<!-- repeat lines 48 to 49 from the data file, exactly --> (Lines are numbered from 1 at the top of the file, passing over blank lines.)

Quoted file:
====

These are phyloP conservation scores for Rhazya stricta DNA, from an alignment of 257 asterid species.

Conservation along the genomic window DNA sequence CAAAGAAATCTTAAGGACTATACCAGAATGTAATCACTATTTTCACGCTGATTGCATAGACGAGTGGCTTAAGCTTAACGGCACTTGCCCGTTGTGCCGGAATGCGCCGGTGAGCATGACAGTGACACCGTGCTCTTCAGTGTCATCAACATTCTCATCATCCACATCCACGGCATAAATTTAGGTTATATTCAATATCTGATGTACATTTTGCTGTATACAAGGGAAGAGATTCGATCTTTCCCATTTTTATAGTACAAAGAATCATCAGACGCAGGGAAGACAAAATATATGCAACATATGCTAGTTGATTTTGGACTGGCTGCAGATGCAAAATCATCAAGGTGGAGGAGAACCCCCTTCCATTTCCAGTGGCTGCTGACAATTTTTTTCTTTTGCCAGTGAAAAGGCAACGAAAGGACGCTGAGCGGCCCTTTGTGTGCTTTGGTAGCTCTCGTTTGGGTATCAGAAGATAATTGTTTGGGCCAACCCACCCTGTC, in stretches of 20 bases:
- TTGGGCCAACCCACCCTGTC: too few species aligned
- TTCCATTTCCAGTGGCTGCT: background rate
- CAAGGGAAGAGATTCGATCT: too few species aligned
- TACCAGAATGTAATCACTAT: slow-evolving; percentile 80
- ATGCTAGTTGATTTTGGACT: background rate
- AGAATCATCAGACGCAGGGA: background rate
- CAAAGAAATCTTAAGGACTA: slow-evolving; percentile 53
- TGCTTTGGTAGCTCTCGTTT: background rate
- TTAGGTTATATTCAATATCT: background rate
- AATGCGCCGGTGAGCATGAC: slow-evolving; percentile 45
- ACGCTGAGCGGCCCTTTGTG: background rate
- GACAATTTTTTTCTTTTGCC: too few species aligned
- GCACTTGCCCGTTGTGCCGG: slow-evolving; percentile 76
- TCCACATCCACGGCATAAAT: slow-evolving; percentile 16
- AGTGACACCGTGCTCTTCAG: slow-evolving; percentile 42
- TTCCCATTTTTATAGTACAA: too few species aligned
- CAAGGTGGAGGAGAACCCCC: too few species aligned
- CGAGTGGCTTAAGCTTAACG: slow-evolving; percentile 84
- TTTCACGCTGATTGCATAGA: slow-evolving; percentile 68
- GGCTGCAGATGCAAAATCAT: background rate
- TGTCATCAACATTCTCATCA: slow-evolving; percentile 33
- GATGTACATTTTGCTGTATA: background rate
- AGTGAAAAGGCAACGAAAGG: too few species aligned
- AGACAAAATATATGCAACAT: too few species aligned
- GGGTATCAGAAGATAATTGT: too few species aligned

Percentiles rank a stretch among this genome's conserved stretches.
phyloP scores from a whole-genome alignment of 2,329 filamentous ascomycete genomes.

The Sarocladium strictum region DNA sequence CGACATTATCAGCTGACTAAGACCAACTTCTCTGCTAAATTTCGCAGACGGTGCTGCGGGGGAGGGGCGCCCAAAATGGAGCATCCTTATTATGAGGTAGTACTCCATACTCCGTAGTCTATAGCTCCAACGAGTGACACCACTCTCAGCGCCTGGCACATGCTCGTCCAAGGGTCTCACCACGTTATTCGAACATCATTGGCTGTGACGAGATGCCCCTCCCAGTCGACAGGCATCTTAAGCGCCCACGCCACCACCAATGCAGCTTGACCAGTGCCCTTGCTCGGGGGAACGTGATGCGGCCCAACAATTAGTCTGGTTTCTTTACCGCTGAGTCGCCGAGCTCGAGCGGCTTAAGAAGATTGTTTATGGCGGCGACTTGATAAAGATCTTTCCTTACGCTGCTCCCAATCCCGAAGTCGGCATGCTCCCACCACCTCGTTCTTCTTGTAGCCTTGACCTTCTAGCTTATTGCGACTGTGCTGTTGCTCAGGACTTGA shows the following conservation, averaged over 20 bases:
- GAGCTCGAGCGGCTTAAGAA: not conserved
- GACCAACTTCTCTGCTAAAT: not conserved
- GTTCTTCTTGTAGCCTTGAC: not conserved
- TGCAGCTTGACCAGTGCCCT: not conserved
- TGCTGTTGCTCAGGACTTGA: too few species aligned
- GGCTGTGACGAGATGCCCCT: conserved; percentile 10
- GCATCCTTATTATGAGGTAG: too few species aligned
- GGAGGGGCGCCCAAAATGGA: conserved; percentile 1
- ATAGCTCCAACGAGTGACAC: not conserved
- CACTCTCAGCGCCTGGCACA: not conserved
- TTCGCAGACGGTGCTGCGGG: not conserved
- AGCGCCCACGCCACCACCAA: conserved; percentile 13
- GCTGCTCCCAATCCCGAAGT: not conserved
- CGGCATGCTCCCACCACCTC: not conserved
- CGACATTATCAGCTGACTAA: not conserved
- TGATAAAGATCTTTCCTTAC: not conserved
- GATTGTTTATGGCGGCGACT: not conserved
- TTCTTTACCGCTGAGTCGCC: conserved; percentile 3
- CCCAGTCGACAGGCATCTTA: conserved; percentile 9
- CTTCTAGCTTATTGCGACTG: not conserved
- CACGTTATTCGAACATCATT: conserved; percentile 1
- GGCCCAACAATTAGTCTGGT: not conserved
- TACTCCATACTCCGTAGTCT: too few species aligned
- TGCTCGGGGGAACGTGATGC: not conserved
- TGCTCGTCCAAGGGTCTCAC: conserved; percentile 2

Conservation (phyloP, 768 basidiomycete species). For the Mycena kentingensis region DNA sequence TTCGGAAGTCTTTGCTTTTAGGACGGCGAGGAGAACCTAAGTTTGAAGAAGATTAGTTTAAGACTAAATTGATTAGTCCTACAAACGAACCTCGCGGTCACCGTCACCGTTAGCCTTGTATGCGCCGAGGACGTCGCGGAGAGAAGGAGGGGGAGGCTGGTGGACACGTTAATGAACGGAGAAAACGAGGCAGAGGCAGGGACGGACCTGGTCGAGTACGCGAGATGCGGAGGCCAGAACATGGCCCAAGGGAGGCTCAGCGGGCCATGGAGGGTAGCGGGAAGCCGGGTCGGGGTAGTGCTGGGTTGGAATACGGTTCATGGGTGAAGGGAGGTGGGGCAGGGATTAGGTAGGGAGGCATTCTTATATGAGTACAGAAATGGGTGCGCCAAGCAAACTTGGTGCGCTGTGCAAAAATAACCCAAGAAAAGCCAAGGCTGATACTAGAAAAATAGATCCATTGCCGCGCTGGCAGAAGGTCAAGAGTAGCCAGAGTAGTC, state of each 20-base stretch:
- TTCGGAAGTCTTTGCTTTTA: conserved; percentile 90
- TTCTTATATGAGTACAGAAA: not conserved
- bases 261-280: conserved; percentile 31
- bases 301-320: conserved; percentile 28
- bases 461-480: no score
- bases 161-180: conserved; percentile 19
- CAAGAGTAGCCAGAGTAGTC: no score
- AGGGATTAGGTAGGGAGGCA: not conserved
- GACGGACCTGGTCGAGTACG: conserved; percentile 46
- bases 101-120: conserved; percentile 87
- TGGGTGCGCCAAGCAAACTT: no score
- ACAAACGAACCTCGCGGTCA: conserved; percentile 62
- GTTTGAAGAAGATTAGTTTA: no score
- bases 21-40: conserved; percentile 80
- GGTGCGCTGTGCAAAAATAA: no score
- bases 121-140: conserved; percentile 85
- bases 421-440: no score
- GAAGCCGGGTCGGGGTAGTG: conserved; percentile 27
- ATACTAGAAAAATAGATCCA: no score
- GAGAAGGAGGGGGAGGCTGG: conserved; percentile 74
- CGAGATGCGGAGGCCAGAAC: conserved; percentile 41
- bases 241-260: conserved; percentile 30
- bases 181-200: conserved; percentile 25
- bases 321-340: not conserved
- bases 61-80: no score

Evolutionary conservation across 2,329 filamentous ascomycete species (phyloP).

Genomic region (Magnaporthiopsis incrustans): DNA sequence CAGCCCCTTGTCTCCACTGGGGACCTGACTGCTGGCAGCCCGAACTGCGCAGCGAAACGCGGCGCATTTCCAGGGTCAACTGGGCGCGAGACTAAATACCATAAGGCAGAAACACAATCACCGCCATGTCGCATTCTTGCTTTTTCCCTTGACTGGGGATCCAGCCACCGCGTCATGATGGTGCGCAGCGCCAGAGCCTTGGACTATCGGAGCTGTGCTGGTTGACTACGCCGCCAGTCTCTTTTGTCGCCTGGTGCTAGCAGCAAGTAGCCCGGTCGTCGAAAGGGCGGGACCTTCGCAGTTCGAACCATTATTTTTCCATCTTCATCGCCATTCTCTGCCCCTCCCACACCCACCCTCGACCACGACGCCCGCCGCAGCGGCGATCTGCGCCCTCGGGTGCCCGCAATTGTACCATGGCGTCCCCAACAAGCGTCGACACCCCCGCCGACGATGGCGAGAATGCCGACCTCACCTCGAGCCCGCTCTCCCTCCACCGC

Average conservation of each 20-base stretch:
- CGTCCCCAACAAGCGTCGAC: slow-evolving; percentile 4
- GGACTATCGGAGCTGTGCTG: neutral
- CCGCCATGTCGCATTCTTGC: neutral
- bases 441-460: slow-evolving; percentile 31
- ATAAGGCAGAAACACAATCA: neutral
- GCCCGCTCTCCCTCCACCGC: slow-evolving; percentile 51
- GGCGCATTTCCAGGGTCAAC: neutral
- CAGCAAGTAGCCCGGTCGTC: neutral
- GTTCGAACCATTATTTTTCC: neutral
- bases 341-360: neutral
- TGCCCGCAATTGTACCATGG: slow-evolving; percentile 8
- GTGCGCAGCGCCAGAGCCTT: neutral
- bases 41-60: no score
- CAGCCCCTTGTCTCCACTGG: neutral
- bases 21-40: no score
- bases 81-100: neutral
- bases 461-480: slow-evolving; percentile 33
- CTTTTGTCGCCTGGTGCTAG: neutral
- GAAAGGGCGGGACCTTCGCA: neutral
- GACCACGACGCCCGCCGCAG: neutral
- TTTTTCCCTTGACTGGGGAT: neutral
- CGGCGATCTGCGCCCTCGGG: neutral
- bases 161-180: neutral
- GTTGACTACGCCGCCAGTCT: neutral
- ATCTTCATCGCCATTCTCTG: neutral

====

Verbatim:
- TTCTTTACCGCTGAGTCGCC: conserved; percentile 3
- CCCAGTCGACAGGCATCTTA: conserved; percentile 9